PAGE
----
What is a panic attack?
It is normal and natural to get panicky from time to time. You may be late for work, think you can hear a burglar, or ready to sit an exam. These feelings are normal and pass fairly quickly.
These feelings are down to our natural ‘flight or fight’ responses. Your heart beats quicker and your digestive system closes down in order to allow your body to concentrate on the perceived threat.
A panic attack has similarities with this, but there are some differences. A panic attack often occurs when there is no obvious physical threat, and the feelings are stronger than ‘normal’ panic.
But remember this – Panic attacks are not dangerous and nothing bad is going to happen to you.
It is very important that you accept this. A panic attack is like a false alarm – like an annoying smoke detector that goes off at the wrong times.
Your ‘alarm system’ was designed millions of years ago when we had more dangers to deal with. We have a lot less potential threats to deal with now, but our body does not know this. Instead we have lots of modern stresses to deal with, that we are not designed to experience. (Check out my article about why stress is like a glass of water).
A large number of people have experienced panic attacks at some point in their lives. Some people get them daily, whereas others get them every few months. They are fairly common and not a sign of mental illness.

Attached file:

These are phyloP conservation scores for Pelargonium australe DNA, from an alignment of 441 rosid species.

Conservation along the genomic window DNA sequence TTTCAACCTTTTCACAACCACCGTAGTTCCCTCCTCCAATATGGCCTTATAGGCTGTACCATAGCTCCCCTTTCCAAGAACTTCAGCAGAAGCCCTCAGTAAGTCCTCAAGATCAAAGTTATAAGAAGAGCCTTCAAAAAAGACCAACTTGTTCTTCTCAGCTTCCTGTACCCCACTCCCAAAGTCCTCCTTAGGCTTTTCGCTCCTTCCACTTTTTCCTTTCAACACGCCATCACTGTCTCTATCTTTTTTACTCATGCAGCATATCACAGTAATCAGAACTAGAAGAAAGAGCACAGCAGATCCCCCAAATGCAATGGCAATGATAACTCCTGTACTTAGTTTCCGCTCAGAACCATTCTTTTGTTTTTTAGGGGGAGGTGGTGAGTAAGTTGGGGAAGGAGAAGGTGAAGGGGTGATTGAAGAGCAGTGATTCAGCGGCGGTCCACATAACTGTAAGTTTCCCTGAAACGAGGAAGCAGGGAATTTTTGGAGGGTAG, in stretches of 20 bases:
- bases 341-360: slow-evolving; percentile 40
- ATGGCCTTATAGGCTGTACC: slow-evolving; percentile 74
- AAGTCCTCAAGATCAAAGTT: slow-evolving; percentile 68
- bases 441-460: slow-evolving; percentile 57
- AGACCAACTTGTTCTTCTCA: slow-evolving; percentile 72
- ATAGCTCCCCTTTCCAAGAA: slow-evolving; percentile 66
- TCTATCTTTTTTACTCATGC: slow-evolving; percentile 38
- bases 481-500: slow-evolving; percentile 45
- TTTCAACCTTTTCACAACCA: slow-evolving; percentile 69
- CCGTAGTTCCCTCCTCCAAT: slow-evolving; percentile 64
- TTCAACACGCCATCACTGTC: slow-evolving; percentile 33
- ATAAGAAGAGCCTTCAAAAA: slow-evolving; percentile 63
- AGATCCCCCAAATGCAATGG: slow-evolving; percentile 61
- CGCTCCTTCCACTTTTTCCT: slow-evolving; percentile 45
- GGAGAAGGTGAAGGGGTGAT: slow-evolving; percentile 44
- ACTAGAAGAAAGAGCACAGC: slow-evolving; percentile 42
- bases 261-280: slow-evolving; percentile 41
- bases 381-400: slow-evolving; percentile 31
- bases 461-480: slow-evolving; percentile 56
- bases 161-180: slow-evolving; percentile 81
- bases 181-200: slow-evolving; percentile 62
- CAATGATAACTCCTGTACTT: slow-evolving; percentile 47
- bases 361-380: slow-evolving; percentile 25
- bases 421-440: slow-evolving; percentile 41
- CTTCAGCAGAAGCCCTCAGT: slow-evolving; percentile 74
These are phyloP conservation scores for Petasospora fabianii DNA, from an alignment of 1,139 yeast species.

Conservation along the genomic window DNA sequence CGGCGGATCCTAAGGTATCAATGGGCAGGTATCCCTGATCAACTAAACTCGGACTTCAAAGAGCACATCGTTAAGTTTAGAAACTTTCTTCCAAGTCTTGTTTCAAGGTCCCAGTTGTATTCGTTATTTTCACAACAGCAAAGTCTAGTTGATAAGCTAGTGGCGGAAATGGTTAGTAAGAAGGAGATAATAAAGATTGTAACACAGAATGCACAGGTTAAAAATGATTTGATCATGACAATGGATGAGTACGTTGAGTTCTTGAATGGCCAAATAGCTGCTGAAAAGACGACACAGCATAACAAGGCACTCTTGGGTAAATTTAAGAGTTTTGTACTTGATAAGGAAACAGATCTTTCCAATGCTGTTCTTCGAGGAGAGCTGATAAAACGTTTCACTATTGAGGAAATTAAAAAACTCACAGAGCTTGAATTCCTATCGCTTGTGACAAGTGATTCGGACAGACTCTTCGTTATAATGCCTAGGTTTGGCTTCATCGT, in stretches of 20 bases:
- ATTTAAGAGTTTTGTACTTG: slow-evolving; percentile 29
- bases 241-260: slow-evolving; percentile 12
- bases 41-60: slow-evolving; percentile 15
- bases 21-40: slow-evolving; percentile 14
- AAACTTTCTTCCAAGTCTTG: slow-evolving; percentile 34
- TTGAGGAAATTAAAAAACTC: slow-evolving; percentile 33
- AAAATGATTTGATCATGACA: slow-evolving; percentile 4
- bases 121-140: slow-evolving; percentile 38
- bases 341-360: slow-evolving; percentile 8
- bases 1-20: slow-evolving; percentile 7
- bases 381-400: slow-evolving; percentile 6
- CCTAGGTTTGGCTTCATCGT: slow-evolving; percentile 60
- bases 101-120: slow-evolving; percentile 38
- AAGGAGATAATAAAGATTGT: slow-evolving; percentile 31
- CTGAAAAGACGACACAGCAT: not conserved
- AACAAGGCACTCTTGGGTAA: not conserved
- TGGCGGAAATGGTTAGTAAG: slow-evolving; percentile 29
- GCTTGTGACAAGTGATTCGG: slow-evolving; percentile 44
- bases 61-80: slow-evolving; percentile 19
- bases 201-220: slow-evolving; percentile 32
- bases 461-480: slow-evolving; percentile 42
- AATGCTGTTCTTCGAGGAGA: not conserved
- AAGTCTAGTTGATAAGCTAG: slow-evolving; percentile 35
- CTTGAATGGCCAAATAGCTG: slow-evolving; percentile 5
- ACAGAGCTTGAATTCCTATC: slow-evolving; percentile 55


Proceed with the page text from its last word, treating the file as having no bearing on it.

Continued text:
Some of the symptoms include:
- Heart pounding, beating fast, or missing a beat
- Chest pains
- Breathing fast or feeling short of breath
- Numbness or tingling in the fingers toes or lips
- Feeling sick
- Feeling faint
- Feelings of terror
- Feelings of unreality, like you are not really there
- Feeling anxious in situations where you have had a panic attack before
People often think negative thoughts, which are untrue, such as:
- I am having a heart attack
- I am going to be sick
- I cannot breath
- I am going to make an idiot of myself
- I have to get out of here now
After experiencing a panic attack people sometimes escape the situation they think caused it, and avoid it. This can re-enforce the fear. The longer you leave it before facing the situation again, the more your mind is convinced the same will happen.
It is better to quickly face the situation again, even if you need to ‘dilute’ it at first. For example if you had a panic attack in the supermarket, you may wish to visit the supermarket but not go in. For the next step you may wish to go inside, but not buy anything. Next you may wish to do a small shop, or have a friend to go with you. After a while you can gradually get back to normal.
By challenging your fears you can become more in control, and the attacks should become less common.
Panic attacks are successfully treated with hypnosis. They are down to your subconscious mind triggering an automatic fear response. Hypnosis can reprogram your subconscious to stop doing this…